An experimental study of VEGF induced changes in vasoactivity in pig retinal arterioles and the influence of an anti-VEGF agent
1 Centre for Ophthalmology and Visual Science, The University of Western Australia, Perth, Australia
2 ARC Centre of Excellence in Vision Science, The University of Western Australia, Perth, Australia
BMC Ophthalmology 2012, 12:10 doi:10.1186/1471-2415-12-10Published: 29 May 2012
Vascular endothelial growth factor (VEGF) plays an important role in ocular physiology. Anti-VEGF agents are now used for treatment of common retinal diseases. This study characterises the vasoactive properties of VEGF in isolated perfused pig retinal arterioles under normal tone or endothelin-1 (ET-1) pre-contracted conditions and determines the influence of an anti VEGF agent on VEGF induced vasoactivity.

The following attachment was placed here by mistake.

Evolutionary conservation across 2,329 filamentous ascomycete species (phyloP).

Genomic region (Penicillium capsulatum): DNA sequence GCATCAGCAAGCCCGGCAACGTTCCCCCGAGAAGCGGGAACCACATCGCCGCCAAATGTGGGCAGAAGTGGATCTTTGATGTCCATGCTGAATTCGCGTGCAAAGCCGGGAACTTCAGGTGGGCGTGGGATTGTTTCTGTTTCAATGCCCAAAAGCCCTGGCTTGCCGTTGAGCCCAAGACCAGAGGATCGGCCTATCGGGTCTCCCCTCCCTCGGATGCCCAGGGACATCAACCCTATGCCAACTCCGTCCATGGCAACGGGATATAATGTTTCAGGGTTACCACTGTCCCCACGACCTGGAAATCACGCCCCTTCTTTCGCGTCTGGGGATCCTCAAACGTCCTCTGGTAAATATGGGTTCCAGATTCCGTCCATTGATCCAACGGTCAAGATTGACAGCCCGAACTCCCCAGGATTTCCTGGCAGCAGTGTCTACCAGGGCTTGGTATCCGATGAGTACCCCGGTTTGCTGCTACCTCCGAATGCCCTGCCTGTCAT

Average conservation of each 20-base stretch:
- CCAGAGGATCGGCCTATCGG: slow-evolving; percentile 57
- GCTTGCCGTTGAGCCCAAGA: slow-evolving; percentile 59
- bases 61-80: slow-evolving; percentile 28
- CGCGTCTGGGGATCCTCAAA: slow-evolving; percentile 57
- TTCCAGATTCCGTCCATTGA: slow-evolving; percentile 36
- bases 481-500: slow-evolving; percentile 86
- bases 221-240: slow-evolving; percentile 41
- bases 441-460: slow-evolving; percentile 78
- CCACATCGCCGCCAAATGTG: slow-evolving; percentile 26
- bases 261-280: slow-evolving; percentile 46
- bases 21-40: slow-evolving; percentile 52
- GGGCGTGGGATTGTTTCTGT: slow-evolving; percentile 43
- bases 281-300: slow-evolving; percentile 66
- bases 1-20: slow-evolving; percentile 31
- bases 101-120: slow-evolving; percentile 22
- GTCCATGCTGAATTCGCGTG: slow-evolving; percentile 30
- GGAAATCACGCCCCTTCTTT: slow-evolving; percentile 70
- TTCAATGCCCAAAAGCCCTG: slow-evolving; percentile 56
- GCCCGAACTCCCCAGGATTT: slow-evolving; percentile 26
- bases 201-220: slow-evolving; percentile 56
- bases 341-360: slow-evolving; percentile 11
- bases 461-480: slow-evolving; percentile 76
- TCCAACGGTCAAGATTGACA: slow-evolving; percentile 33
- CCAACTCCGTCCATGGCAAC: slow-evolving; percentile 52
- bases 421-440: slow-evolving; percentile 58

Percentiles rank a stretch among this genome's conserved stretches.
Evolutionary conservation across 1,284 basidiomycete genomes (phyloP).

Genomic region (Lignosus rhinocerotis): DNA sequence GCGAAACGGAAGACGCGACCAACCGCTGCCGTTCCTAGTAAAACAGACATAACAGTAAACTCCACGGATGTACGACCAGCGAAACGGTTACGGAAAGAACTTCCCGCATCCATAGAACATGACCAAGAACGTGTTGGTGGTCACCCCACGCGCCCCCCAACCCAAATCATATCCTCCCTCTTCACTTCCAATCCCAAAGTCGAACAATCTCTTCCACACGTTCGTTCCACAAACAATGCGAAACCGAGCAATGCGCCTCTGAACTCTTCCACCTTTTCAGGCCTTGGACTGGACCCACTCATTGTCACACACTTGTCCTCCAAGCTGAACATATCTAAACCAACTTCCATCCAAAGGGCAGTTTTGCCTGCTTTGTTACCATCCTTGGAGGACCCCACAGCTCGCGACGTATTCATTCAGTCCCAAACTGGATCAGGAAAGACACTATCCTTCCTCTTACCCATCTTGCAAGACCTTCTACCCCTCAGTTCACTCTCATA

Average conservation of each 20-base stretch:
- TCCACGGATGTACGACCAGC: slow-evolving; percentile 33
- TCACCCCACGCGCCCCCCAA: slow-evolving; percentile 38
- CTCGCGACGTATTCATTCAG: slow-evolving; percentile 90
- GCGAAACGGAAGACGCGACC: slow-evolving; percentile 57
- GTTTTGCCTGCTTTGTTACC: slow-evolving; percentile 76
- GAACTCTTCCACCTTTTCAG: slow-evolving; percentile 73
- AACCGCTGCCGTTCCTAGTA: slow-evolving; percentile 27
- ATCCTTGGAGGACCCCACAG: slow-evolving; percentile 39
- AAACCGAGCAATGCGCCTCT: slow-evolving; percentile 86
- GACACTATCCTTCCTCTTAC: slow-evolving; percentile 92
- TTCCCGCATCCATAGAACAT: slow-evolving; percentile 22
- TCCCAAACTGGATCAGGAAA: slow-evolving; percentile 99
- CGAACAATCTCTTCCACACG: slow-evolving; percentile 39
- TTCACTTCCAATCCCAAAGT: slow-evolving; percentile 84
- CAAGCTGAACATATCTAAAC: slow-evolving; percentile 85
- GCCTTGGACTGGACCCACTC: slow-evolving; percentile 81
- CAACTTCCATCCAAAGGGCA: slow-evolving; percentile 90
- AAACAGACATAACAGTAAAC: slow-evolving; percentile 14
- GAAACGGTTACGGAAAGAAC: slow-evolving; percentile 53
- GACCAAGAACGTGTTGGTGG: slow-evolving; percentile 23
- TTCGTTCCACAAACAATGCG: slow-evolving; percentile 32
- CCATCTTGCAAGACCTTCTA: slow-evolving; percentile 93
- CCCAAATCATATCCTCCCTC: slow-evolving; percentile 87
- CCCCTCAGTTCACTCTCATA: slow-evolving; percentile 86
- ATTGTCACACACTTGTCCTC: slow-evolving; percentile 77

An isolated perfused retinal arteriole preparation was used. The outer diameter of retinal vessels was monitored at 2 second intervals in response to VEGF and the anti VEGF agent, bevacizumab. The effect of intraluminal delivery of VEGF was determined over a wide concentration range (10-16 to 10-7 M) both with and without pre-contraction with ET-1 (3 x 10-9 M). Bevacizumab (0.35 mg mL-1) was applied extraluminally to determine the influence of bevacizumab on VEGF induced vasoactive changes on ET-1 pre-contracted vessels.
In retinal arterioles with normal tone, VEGF induced a concentration dependent contraction at low concentrations, reaching 93.5% at 10-11 M and then contraction was reduced at higher concentrations, recovering to 98.1% at 10-7 M. VEGF produced a potent concentration dependent vasodilatation in arterioles pre-contracted with ET-1. VEGF induced vasodilatation in arterioles pre-contracted with ET-1 was significantly inhibited by bevacizumab.
VEGF induced vasoactive changes in pig retinal arterioles are dependent on concentration and vascular tone. Bevacizumab inhibits VEGF-induced vasodilatation in pre-contracted arterioles.